After the sad rating of worst countries for women we’d like to share a brighter view of the world.
UN recently published the 2018 World Happiness Report, measuring levels of happiness around the globe. The rankings are based on Gallup polls of self-reported well-being, as well as perceptions of corruption, generosity, and freedom.
And without further delay, the happiest country in 2018 is… Finland!
The top-5 of this list is occupied by Norway, Denmark, Iceland, and Switzerland and hasn’t seen much change for quite a while. The main difference in 2018 is that Finland jumped 5 positions up and moved Norway from first place.
GDP per capita in Finland, a country with a population of only 5.5 million people, is the lowest among the neighboring Nordic countries and much lower than that of the US. But the Finns appeared to be the best in converting wealth into wellbeing. The country has been ranked the most stable, safest and best governed country in the world. It is also among the least corrupt and the most socially progressive.
The study also reveals the US has fallen five positions down from 2016, to 18th place. A special chapter of UN’s report is devoted to why the US, once towards the top of happiness table, is constantly slipping down the league while having nearly the highest income per capita. Jeffrey Sachs, director of the Center for Sustainable Development at Columbia University in New York and one of the report’s authors, said: “America’s subjective wellbeing is being systematically undermined by three interrelated epidemic diseases, notably obesity, substance abuse (especially opioid addiction) and depression.”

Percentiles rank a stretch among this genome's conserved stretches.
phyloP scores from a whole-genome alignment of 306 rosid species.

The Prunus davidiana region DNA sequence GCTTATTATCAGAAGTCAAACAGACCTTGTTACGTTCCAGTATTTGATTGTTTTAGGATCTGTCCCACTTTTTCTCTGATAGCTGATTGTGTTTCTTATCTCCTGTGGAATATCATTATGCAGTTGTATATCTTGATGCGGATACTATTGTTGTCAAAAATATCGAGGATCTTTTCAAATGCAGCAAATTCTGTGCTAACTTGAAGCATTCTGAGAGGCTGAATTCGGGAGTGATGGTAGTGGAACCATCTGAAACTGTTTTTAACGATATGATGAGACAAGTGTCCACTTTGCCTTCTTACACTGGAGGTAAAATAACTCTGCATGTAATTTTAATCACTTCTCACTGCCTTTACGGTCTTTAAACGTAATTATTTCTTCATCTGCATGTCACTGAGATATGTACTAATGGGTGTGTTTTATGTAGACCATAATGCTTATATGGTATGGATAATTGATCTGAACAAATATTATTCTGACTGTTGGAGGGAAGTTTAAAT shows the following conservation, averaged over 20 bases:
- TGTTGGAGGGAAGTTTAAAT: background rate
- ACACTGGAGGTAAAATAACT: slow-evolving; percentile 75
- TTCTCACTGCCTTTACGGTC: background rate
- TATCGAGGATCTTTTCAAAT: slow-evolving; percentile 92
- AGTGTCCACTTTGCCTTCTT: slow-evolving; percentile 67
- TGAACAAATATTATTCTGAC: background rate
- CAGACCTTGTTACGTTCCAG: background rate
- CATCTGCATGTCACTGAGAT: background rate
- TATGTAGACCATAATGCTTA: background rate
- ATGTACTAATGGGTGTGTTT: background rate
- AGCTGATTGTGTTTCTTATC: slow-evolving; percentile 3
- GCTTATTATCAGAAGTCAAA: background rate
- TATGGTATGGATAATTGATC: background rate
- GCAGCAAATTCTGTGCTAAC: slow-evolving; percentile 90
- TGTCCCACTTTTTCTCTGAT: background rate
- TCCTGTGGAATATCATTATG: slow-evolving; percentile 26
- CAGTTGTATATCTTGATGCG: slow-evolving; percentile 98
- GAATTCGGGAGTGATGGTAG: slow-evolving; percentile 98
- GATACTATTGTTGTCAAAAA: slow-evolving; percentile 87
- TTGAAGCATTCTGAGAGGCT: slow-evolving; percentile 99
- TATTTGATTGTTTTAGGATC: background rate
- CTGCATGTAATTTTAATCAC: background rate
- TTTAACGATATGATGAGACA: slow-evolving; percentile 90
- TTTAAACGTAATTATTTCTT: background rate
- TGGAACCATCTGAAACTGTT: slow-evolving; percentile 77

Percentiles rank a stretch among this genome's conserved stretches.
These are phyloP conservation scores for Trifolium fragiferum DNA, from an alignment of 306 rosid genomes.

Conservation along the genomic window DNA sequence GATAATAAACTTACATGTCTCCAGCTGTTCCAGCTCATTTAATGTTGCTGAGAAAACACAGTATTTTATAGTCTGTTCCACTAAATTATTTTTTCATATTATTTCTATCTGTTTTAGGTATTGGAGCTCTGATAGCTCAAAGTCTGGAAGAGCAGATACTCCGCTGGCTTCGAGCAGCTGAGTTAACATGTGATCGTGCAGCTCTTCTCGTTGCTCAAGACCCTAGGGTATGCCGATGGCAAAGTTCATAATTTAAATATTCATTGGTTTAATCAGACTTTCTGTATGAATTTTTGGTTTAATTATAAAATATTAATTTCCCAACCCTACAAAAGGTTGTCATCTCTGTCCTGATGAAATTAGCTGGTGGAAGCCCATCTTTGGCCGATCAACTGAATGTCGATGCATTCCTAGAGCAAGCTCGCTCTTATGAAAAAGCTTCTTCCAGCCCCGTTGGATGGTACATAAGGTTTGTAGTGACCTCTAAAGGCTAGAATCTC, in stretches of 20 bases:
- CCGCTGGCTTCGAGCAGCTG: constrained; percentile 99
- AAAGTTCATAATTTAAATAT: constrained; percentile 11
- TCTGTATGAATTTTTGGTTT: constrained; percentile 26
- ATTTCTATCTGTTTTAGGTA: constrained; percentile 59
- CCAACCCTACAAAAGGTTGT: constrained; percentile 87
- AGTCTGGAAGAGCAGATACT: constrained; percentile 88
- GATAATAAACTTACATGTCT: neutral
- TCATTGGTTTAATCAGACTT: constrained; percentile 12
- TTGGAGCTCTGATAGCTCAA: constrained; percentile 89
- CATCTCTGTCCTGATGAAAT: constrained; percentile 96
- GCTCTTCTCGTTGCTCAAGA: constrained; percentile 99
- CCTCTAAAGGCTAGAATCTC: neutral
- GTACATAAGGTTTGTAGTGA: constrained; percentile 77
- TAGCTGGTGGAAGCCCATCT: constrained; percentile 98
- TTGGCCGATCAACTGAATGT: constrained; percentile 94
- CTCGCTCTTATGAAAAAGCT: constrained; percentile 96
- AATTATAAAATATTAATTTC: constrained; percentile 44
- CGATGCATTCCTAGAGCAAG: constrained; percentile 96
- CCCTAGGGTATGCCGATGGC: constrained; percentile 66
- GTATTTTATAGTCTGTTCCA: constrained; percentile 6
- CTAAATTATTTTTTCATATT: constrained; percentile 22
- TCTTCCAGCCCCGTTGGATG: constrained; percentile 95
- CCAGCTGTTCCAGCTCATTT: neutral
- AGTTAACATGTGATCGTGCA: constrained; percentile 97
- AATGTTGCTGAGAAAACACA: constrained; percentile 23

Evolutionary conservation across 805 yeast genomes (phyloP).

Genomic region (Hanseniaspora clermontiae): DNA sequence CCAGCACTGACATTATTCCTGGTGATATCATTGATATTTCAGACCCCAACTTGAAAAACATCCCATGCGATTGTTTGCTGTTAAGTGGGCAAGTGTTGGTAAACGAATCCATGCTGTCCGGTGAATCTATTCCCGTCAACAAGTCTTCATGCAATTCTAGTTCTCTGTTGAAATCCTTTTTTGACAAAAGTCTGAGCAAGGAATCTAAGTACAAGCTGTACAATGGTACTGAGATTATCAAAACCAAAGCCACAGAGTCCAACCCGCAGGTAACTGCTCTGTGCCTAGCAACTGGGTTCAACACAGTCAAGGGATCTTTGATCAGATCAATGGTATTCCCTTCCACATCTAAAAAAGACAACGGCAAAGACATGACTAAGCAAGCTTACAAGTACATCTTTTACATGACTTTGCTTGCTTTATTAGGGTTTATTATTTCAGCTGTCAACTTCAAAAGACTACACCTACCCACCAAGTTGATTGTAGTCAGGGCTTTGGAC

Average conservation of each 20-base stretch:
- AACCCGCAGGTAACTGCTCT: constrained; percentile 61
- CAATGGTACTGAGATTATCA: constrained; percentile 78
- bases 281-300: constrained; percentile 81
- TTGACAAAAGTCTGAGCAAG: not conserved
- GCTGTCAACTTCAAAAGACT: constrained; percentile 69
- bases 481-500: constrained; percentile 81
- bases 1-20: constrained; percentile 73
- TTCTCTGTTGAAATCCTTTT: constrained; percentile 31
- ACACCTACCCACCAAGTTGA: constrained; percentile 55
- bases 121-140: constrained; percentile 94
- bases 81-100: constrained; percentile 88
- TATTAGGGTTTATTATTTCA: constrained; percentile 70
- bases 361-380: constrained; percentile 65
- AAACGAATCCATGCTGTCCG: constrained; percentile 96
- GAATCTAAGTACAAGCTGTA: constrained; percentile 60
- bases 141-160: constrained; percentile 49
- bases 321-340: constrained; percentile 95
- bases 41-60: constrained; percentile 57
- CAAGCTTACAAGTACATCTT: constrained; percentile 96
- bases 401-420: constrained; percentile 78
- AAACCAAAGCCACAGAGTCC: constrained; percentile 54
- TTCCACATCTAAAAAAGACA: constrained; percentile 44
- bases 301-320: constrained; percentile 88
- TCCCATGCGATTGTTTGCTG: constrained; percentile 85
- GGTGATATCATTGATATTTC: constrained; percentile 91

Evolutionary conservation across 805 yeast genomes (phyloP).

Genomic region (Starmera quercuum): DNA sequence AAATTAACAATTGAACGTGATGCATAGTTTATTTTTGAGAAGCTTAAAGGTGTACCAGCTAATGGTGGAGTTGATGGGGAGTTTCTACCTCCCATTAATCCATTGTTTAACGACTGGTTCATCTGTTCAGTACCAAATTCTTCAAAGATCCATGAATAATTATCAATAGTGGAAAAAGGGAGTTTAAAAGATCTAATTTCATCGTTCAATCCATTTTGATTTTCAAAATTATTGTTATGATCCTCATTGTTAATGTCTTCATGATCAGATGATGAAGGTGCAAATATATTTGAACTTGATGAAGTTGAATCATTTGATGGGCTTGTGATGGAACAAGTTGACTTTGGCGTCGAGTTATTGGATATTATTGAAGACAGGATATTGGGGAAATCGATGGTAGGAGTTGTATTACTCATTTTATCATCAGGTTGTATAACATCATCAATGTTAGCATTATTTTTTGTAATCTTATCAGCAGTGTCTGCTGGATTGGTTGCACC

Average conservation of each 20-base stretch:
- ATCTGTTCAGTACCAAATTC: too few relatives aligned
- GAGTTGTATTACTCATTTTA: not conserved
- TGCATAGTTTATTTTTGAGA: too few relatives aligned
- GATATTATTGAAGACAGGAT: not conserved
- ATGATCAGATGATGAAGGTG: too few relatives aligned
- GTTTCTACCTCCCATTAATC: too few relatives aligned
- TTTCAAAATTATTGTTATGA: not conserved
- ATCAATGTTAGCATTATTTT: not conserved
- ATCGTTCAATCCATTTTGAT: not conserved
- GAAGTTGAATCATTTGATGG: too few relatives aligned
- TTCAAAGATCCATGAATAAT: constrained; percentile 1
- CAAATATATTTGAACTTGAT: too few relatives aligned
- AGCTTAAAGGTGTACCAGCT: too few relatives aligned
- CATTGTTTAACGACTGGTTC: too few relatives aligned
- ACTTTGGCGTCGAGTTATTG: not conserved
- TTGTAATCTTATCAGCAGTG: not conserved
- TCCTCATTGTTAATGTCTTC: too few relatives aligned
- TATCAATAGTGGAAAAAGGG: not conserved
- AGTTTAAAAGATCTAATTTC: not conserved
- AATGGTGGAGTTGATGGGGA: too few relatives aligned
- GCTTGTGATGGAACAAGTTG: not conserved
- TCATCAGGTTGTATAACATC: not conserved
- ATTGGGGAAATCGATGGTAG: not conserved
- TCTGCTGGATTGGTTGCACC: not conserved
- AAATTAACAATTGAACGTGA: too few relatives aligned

African countries usually get the worst happiness scores, but one west African nation has bucked the trend. Togo came last in 2015 but was the biggest improver in the 2018 report, rising 18 places.
Venezuela suffered the biggest fall in happiness, almost -2.2 points, outstripping even Syria. Although in absolute terms it remains a mid-ranking country. The report notes that Latin American countries generally scored higher than their GDP per capita suggests.
Meanwhile, the greatest human migration in history – the hundreds of millions of people who have moved from the Chinese countryside into cities – has not advanced happiness at all, the report found. “Even seven-and-a-half years after migrating to urban areas, migrants from rural areas are on average less happy than they might have been had they stayed at home,” said John Knight, who is working in Oxford Chinese Economy Programme at the University of Oxford.
Here’s the list of Top 10 happiest countries for 2018
8. New Zealand
Source: The Guardian